What is Foster Care?
When children in our community are unable to live with their parents or family for their own safety or well being, they need another family or person to live with and care for them. These people are known as Foster Carers.
Children in foster care can range from 0-18 years and come from all walks of life. They are often frightened and vulnerable when they first go into foster care. They need compassionate and resilient adults in their lives to show them that they are important and valued.
Why do children come into foster care?
- They may be at risk of harm
- They may been abused or neglected at home
- Their parents may be unable to cope with their care needs.
In many cases, the aim is to reunite children with their families, but sometimes this isn’t possible so we also need to long-term Foster Carers available for children unable to return home to their family.*
How long are children in foster care?
Children can be in foster care for short or long periods or until they become independent, based on their particular circumstance. Because one size doesn’t fit all, there are many types of foster care to meet each individual child’s situation. These include:
- Emergency, immediate or crisis care – this is usually one night up to a few weeks for children needing immediate care in the short term.
- Short-term care – from a couple of weeks up to 2 years.
- Long-term care – for children who are unable or unlikely to return to their family. Long-term foster care means that a child has the opportunity to become part of a Foster Family and may include children moving towards adoption.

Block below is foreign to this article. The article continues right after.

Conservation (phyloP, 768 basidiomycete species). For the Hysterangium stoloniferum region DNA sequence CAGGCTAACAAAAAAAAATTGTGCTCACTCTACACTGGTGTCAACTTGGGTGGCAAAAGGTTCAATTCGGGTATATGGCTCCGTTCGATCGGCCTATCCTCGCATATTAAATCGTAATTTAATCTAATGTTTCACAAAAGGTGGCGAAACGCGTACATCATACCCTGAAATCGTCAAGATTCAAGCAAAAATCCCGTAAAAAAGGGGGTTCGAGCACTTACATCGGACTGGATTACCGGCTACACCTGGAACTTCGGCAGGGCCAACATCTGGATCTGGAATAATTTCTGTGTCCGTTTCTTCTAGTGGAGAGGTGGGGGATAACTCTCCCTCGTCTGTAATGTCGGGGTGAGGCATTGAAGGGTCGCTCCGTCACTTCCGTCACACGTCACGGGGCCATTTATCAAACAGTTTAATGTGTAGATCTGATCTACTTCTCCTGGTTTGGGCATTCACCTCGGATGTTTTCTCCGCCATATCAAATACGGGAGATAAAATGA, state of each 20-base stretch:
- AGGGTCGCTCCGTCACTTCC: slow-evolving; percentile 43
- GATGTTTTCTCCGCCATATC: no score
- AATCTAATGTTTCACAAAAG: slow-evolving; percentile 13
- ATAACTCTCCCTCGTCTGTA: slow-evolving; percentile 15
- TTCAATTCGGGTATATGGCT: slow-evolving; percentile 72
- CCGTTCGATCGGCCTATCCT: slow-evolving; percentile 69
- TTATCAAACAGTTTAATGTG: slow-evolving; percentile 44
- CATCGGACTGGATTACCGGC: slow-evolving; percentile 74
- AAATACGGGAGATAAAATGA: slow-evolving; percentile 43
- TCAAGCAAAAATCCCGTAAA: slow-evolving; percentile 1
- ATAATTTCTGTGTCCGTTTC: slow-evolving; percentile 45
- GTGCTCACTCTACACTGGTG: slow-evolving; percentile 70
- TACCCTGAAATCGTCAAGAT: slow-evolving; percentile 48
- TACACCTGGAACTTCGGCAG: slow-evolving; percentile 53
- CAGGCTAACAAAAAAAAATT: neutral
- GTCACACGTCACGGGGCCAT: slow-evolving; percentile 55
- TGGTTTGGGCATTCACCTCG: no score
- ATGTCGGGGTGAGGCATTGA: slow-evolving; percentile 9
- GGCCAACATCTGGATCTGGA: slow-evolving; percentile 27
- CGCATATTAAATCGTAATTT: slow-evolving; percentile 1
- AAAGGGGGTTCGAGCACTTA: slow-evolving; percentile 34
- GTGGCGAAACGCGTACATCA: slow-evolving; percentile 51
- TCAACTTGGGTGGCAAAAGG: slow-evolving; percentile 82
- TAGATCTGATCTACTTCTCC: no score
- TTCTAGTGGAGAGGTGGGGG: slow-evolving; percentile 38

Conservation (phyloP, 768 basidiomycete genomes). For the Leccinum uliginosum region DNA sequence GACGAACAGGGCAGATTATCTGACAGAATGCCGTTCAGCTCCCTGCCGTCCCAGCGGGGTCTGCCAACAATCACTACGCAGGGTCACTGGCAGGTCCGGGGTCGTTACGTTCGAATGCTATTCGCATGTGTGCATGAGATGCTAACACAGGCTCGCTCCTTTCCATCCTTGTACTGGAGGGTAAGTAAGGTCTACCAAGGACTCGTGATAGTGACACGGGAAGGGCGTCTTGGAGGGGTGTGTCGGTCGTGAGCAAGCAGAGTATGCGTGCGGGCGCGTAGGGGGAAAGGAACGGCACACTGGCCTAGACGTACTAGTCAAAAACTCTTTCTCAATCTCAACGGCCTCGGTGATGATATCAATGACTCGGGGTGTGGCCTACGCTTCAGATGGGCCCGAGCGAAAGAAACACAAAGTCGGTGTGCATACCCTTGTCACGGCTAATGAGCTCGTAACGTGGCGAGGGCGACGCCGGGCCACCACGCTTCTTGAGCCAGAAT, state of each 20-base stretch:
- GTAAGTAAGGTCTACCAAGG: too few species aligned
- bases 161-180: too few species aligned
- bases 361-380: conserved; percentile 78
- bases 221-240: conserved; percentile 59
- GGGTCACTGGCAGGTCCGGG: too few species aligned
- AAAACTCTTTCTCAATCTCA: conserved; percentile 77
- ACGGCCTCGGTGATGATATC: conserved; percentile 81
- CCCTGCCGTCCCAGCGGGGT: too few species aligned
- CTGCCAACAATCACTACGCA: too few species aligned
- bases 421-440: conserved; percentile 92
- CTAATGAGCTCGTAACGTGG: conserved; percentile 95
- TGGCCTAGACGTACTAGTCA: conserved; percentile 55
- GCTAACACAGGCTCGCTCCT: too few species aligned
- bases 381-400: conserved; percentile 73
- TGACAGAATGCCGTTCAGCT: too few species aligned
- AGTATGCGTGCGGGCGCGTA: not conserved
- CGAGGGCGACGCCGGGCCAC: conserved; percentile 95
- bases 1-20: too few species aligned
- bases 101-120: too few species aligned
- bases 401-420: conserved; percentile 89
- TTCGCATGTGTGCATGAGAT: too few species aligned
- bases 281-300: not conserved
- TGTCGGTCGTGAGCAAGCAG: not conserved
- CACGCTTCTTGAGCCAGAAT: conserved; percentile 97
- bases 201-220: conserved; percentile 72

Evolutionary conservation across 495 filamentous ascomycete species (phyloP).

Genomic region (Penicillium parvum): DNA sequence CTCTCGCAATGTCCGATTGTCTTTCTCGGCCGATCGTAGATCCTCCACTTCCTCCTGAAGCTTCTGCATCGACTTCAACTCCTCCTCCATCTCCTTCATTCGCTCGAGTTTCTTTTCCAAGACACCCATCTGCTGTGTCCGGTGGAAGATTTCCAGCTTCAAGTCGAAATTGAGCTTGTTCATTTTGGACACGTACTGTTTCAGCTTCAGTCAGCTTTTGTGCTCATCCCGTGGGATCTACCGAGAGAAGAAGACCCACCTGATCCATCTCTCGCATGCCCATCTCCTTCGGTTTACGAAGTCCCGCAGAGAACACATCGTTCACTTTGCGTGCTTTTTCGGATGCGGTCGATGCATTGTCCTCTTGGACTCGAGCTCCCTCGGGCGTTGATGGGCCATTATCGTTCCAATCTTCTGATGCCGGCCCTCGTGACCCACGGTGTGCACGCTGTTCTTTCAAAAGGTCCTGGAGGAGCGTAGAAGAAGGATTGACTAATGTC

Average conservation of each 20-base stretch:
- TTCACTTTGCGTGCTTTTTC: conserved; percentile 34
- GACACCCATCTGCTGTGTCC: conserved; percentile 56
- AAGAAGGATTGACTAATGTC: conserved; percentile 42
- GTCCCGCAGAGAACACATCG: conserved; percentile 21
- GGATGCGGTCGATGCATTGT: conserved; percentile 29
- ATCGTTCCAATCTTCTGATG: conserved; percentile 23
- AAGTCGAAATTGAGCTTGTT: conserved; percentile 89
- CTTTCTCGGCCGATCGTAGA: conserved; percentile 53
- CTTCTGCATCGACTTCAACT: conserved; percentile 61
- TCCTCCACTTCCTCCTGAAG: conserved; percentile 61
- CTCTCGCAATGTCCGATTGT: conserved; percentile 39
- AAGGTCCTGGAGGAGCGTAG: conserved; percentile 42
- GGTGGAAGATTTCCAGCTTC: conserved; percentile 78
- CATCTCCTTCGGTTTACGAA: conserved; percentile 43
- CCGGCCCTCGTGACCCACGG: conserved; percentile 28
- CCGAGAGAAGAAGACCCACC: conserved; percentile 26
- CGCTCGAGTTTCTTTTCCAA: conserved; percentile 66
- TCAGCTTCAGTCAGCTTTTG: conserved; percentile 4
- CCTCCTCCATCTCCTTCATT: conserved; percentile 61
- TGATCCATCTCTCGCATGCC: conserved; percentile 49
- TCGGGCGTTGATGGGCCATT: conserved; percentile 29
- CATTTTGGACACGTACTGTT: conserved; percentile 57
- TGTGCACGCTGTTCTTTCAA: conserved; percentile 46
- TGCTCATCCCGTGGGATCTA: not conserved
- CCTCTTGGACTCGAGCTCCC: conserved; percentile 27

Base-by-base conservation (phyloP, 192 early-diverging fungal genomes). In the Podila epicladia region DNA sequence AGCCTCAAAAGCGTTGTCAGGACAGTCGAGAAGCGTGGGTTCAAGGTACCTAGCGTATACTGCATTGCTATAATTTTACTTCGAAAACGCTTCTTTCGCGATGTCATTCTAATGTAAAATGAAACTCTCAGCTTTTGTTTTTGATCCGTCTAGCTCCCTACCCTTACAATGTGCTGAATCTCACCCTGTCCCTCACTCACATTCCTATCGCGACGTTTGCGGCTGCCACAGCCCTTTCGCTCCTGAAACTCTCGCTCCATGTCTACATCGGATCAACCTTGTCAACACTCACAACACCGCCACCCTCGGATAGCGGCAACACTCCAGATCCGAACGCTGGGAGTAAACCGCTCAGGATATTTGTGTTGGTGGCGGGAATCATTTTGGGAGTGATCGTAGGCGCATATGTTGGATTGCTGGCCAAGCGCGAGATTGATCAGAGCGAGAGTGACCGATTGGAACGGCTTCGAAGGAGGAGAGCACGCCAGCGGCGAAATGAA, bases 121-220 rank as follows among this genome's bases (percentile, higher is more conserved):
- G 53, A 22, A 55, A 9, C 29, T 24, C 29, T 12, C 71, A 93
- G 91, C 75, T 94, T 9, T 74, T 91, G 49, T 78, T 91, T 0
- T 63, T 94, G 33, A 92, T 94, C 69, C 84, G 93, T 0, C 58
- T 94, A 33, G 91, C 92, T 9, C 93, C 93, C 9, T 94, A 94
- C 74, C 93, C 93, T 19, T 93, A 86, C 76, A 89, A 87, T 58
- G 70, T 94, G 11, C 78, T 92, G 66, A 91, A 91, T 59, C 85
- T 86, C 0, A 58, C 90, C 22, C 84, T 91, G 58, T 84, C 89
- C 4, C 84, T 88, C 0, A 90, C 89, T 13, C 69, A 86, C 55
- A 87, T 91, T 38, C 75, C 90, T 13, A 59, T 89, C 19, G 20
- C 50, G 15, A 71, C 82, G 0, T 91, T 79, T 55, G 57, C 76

- Respite care –Respite Foster Carers usually care for the children one or two weekends per month or for other short periods, such as for school holidays. This gives other Foster Carers or families a break and often is available to people who have children with higher needs.
Children in foster care have a support network in place specifically for them. A Care team at a support agency such as Life Without Barriers is with them every step of the way to advocate for them and ensure their best interest is always at the centre of every decision made. Foster Carers work in partnership with specialist case workers at the agency, the child or young person and where possible, the child’s family.
Children in care have parents and families that love them. No matter what has happened in the past most children want and need to maintain connections and have relationships with their families. It is important that ]Foster Carers support these connections in ways that suit the children in their care. This can range from facilitating regular family contact, sharing family activities and working in partnership with parents and family to plan the child’s future care.
* Please note: Foster Care programs vary dependent on which State or Territory you reside.